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RBA to draw rules for schemes’ investment in big State project

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Retirement Benefits Authority acting CEO Nzomo Mutuku. PHOTO | DIANA NGILA | NMG

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Summary

  • Pension schemes are preparing to fund the 187-kilometre Nairobi-Nakuru-Mau Narok road expected to cost Sh14 billion, awarded to China Wu Yi Ltd and expected to have toll stations for the estimated 16,000 motorists per year.
  • The move move comes in the wake of rapid growth in the pension industry’s total assets, having expanded from Sh50 billion in 2001 to about Sh920 billion by December 31, 2016.

The Retirement Benefits Authority (RBA) is crafting guidelines for pension funds to invest in infrastructure projects through public private partnerships (PPPs).

The process is expected to allow pension funds to participate in large projects and the government to tap the funds.

This comes as the schemes prepare to fund the 187-kilometre Nairobi-Nakuru-Mau Narok road expected to cost Sh14 billion, awarded to China Wu Yi Ltd and expected to have toll stations for the estimated 16,000 motorists per year.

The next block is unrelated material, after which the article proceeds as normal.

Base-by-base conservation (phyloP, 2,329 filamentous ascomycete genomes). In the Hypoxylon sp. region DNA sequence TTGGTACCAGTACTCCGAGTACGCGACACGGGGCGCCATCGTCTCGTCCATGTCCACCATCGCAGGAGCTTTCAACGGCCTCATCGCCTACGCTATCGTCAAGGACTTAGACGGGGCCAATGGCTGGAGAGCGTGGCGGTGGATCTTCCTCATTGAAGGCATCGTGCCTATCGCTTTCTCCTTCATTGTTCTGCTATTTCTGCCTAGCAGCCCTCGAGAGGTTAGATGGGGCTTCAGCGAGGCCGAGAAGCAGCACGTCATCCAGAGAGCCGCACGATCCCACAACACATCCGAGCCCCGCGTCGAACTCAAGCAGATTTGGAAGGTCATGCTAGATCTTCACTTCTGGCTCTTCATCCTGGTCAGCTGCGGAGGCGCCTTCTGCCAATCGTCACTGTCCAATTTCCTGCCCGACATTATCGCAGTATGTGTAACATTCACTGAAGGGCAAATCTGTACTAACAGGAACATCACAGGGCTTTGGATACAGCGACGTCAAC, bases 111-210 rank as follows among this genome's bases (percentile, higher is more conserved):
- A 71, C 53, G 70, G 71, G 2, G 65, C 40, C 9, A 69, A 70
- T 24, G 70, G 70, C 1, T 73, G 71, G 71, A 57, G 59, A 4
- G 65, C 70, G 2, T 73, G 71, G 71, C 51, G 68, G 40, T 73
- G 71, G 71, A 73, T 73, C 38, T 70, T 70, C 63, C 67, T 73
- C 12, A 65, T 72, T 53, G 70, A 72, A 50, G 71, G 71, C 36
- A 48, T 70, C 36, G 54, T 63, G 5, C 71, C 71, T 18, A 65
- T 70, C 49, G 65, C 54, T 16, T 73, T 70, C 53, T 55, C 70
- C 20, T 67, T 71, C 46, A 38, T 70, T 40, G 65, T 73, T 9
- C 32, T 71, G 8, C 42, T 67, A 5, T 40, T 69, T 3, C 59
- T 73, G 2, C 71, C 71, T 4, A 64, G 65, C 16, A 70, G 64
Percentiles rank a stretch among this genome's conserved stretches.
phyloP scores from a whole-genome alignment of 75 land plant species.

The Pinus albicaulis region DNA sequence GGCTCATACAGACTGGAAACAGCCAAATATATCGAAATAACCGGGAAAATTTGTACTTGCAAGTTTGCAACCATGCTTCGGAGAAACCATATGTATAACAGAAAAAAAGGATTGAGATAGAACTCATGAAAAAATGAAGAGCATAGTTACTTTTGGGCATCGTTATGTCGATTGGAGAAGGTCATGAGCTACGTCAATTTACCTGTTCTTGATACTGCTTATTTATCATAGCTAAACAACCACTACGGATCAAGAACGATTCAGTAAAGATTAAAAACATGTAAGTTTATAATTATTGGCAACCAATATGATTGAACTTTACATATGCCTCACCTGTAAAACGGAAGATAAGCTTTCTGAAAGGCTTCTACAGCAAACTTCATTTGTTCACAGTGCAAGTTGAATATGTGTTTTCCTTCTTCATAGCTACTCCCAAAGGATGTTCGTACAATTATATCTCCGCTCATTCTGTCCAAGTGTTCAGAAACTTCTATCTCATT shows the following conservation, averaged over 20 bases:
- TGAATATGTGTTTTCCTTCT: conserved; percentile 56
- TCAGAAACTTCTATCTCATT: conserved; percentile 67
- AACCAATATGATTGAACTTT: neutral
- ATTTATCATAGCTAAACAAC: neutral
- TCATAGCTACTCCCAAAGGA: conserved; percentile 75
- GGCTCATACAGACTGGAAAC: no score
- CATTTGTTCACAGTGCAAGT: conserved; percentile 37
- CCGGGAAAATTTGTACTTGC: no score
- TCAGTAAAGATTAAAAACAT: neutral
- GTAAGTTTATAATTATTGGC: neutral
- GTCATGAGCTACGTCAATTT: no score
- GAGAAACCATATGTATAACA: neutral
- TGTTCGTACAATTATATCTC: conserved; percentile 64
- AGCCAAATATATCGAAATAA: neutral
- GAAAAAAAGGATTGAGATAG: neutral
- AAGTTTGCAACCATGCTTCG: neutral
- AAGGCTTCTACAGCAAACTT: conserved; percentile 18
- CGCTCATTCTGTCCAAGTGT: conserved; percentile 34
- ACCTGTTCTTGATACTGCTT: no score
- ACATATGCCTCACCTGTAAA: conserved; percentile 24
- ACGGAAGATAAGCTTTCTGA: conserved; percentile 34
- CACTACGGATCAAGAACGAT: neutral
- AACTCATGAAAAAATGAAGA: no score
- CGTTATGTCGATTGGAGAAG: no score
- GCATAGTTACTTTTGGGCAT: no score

RBA on Tuesday said the move comes in the wake of rapid growth in the pension industry’s total assets, having expanded from Sh50 billion in 2001 to about Sh920 billion by December 31, 2016.

“The RBA has already consulted the Treasury’s PPP unit and the World Bank,” said RBA acting chief executive Nzomo Mutuku in Nairobi. Mr Mutuku was speaking during a pension industry stakeholder forum organised by the Association of Pension Administrators of Kenya (APAK).

Pension funds are diversifying their investments beyond government paper and listed shares to maximise returns.

They are now investing in private equity (PE). A fortnight ago, PE firm Fanisi Capital announced that eight pension funds had invested in its second round of capital raising for small and medium sized enterprises (SME), which managed commitments worth Sh3 billion.

READ: Pension funds to finance Mau Summit toll road

Pension lobby chairman Hosea Kili said industry players should start a serious conversation on how to leverage on available technologies to attract more pension contributions and grow coverage from the current 15 per cent by making pension saving attractive to the informal sector.